According to FDA, Spot-On with 5% Micro-Benz Benzoyl Peroixde Spot Treatment is an unapproved new drug in violation of section 505(a) of the FD&C Act, 21 U.S.C. 355(a). Introduction or delivery for introduction of such product into interstate commerce is prohibited under section 301(d) of the FD&C Act, 21 U.S.C. 331(d). FDA also noted that Reflect SPF 50 Broad Spectrum Sunscreen”and Blemish Control Cleanser 2% Salicylic Acid are misbranded drugs under section 502(c) of the FD&C Act, 21 U.S.C. 352(c).
According to FDA, the firm failed to have, for each batch of drug product, appropriate laboratory determination of satisfactory conformance to final specifications for the drug product, including the identity and strength of each active ingredient, prior to release (21 CFR 211.165(a)).
The agency noted that The Skin Atelier's finished drug product release testing was inadequate for multiple over-the-counter (OTC) topical drug products, including but not limited to Ultra Sheer SPF20, Reflect SPF50, and Blemish control cleaner. It said the firm lacked identity and strength testing for each active ingredient as part of the finished drug product release testing; lacked validation or verification to determine adequacy of the microbial test kit and methods used for microbiological release testing of finished drug products; and lacked testing for objectionable microorganisms.
FDA also alledges that The Skin Atelier's quality control unit failed to exercise its responsibility to ensure drug products manufactured are in compliance with CGMP, and meet established specifications for identity, strength, quality, and purity (21 CFR 211.22).
FDA said the The Skin Atelier's QU failed to ensure adequate procedures and did not provide adequate oversight of manufacturing activities. For example, the firm lacked many important quality and production procedures, including appropriate provisions for batch review/disposition, deviations, out-of-specification results, investigations, complaints, recalls, change controls, annual product reviews, equipment qualification, method validation/verification, and controls for issuance, handling, reconciliation, and storage of OTC drug product labeling.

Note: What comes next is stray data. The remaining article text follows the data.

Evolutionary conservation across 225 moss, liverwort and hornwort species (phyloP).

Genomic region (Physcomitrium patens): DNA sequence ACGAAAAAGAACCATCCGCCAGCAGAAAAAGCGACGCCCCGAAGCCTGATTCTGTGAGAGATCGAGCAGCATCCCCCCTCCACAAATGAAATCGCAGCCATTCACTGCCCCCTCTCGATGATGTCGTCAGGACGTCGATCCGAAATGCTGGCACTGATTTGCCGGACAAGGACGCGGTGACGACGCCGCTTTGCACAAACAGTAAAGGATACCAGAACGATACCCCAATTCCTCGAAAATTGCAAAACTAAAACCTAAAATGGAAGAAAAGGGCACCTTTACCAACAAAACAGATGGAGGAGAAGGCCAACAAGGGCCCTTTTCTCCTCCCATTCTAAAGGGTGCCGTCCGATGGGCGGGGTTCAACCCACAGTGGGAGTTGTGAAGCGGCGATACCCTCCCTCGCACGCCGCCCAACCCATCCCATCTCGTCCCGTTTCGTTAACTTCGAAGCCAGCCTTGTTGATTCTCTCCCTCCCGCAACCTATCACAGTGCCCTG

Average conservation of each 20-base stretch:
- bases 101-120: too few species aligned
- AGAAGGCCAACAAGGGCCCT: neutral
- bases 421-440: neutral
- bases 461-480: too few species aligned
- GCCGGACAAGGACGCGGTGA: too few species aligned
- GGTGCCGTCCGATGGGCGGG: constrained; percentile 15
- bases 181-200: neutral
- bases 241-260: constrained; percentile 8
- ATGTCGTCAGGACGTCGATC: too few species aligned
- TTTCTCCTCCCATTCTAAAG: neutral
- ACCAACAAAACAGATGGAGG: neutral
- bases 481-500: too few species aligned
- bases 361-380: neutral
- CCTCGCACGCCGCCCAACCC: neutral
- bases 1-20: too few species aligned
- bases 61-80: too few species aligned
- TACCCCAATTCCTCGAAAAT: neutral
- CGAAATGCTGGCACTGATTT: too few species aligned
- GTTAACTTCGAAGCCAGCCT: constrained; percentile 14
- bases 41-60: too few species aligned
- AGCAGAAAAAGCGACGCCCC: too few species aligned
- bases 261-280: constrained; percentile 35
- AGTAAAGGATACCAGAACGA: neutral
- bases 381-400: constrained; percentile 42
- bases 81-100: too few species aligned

FDA said the company’s review of batch records was inadequate and that its supplier qualification was inadequate. According to FDA, the company accepted incoming components, such as titanium dioxide, zinc oxide, and salicylic acid, from suppliers solely based on certificates of analysis. The firm’s QU failed to ensure the suitability of all incoming lots of components for use in drug product manufacturing.
This violation is a repeat violation fromThe Skin Atelier’s last inspection in 2006, said FDA.
FDA also said the company failed to establish and follow an adequate written testing program designed to assess the stability characteristics of drug products and to use results of stability testing to determine appropriate storage conditions and expiration dates (21 CFR 211.166(a)).
The FDA said Skinprint also failed to establish and follow adequate written procedures for cleaning and maintenance of equipment.
The full letter can be accessed here.